Reference herein to a low stringency includes and encompasses from at least about 0 to at least about 15% v/v formamide and from at least about 1 M to at least about 2 M salt for hybridization, and at least about 1 M to at least about 2 M salt for washing conditions. Generally, low stringency is at from about 25-30° C. to about 42° C. The temperature may be altered and higher temperatures used to replace formamide and/or to give alternative stringency conditions. Alternative stringency conditions may be applied where necessary, such as medium stringency, which includes and encompasses from at least about 16% v/v to at least about 30% v/v formamide and from at least about 0.5 M to at least about 0.9 M salt for hybridization, and at least about 0.5 M to at least about 0.9 M salt for washing conditions, or high stringency, which includes and encompasses from at least about 31% v/v to at least about 50% v/v formamide and from at least about 0.01 M to at least about 0.15 M salt for hybridization, and at least about 0.01 M to at least about 0.15 M salt for washing conditions. In general, washing is carried out Tm=69.3+0.41 (G+C)% (Marmur and Doty, J. Mol. Biol. 5: 109, 1962). However, the Tm of a duplex DNA decreases by 1° C. with every increase of 1% in the number of mismatch base pairs (Bonner and Laskey, Eur. J. Biochem. 46: 83, 1974). Formamide is optional in these hybridization conditions. Accordingly, particularly preferred levels of stringency are defined as follows: low stringency is 6×SSC buffer, 0.1% w/v SDS at 25-42° C.; a moderate stringency is 2×SSC buffer, 0.1% w/v SDS at a temperature in the range 20° C. to 65° C.; high stringency is 0.1×SSC buffer, 0.1% w/v SDS at a temperature of at least 65° C.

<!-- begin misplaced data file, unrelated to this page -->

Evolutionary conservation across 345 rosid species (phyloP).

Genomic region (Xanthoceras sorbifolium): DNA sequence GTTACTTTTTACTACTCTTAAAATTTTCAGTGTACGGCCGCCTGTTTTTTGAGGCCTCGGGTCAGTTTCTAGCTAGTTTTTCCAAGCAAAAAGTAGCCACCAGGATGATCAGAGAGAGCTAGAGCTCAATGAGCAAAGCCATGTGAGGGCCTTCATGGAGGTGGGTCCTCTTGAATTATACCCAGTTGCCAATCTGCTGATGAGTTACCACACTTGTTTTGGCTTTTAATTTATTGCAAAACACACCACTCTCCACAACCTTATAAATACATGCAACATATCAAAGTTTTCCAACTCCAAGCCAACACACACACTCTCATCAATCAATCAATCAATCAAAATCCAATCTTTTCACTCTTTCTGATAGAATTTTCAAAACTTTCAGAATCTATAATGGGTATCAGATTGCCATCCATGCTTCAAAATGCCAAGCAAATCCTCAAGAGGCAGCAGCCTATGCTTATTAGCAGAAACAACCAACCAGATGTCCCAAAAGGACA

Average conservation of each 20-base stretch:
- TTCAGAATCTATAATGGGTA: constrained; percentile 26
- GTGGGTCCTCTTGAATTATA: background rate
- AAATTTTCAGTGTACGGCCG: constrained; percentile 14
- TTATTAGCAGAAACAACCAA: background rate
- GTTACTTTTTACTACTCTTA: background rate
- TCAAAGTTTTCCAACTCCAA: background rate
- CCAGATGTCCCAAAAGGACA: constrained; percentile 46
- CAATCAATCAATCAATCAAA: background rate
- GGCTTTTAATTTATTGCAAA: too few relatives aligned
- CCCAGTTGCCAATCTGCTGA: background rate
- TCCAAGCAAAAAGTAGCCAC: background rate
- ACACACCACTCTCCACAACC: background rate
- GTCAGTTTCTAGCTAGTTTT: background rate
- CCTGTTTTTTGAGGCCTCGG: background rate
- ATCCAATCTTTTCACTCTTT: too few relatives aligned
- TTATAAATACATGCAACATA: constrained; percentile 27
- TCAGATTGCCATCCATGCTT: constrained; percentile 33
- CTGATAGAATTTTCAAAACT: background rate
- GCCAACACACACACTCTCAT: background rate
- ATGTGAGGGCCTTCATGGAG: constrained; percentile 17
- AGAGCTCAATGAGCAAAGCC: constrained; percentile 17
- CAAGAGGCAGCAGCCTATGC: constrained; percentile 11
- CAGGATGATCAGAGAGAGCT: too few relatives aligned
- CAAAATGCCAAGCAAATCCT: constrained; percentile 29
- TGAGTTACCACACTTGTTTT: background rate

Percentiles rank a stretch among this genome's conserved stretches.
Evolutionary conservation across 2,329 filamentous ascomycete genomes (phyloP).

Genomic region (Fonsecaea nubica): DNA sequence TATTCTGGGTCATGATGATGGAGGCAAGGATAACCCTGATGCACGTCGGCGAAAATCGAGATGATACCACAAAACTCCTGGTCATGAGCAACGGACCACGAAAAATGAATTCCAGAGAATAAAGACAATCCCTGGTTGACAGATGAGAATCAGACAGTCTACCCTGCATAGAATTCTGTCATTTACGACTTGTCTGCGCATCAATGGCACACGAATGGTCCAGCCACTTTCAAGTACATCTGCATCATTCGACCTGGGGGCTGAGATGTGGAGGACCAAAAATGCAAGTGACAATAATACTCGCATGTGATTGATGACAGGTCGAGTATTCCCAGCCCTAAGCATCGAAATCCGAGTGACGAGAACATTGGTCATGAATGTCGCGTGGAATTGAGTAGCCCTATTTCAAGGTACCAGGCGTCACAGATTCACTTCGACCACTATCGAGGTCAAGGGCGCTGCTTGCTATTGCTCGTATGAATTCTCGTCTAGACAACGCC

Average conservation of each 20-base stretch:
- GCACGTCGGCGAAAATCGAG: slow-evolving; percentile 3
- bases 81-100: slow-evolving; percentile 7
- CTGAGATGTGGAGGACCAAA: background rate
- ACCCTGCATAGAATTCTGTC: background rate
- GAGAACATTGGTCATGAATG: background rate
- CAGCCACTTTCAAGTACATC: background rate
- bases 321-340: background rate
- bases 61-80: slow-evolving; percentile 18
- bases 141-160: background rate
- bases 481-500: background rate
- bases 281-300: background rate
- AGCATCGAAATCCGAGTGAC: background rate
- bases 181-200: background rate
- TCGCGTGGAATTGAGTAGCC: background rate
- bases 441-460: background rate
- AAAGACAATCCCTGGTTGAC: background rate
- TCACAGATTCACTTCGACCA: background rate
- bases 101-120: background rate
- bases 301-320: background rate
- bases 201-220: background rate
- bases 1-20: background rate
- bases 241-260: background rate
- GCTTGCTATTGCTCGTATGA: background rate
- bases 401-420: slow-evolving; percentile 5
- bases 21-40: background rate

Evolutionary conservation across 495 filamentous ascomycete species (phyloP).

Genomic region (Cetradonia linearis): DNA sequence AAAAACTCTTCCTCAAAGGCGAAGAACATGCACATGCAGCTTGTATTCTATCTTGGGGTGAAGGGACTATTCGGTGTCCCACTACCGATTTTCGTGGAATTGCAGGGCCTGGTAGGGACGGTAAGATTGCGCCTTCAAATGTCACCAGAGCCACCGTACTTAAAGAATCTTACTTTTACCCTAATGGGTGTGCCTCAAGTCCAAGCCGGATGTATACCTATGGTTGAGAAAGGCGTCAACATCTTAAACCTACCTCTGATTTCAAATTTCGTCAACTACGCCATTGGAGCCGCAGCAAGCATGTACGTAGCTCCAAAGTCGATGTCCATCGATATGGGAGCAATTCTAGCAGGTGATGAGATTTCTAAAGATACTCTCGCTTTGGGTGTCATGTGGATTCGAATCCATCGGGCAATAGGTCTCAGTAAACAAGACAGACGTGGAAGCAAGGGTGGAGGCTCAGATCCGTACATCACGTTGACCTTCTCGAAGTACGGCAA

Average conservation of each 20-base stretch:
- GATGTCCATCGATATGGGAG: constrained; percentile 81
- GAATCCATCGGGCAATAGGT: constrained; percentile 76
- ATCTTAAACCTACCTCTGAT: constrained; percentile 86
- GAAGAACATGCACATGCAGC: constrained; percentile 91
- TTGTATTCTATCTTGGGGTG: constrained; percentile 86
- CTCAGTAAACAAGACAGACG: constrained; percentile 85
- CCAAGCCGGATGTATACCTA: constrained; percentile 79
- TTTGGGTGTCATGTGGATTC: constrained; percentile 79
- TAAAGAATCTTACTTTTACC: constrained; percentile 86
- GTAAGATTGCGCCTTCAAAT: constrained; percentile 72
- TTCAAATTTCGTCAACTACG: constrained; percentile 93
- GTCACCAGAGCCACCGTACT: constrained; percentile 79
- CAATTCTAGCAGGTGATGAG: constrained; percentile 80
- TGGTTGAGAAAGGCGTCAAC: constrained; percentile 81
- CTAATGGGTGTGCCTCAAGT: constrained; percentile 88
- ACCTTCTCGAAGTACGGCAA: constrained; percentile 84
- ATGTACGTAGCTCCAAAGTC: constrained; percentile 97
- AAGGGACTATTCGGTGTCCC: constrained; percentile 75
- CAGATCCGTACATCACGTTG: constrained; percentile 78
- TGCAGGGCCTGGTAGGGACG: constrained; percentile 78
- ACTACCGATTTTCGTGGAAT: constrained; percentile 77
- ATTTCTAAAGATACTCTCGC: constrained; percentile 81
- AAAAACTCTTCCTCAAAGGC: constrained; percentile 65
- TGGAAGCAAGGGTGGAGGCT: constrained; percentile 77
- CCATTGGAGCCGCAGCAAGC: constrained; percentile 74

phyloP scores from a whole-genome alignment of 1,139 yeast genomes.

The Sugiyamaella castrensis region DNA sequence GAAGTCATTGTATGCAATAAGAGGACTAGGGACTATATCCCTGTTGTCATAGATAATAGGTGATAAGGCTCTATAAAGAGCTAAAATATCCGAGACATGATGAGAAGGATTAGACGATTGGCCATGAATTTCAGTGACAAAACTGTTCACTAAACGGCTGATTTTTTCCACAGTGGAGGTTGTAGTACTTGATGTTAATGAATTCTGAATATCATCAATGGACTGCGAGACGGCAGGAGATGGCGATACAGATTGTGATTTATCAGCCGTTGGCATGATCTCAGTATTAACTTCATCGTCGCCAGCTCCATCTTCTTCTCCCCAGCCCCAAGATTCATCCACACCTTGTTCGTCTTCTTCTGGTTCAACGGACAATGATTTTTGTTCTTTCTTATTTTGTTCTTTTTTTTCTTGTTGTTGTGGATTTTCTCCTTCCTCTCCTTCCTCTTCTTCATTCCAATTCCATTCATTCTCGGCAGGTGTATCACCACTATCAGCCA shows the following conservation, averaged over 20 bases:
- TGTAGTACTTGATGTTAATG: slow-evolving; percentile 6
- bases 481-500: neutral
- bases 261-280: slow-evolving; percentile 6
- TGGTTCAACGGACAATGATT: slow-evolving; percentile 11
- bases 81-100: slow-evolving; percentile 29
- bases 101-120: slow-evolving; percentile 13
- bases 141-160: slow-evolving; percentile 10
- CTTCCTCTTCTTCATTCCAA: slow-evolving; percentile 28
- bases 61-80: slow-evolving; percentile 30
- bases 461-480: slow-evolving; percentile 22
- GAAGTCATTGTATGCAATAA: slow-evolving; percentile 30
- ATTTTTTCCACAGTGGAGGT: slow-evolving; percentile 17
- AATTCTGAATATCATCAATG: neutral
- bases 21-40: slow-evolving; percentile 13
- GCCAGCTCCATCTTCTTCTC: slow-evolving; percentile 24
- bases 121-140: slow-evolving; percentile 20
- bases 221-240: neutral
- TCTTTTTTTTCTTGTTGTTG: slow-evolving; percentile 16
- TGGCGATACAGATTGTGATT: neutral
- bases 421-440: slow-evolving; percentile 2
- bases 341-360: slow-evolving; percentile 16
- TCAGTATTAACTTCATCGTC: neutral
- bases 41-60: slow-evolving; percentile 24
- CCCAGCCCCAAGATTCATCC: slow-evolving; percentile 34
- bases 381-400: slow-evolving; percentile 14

The terms “target polynucleotide” or “target sequence” refer to a polynucleotide of interest (e.g. a single gene or polynucleotide) or a group of polynucleotides (e.g. a family of polynucleotides). The target polynucleotide can designate mRNA, RNA, eRNA, cDNA or DNA. The probe is used to obtain information about the target polynucleotide: whether the target polynucleotide has affinity for a given probe. Target polynucleotides may be naturally occurring or man-made nucleic acid molecules. Also, they can be employed in their unaltered state or as aggregates with other species. Target polynucleotides may be associated covalently or non-covalently, to a binding member, either directly or via a specific binding substance. A target polynucleotide can hybridize to a probe whose sequence is at least partially complementary to a sub-sequence of the target polynucleotide.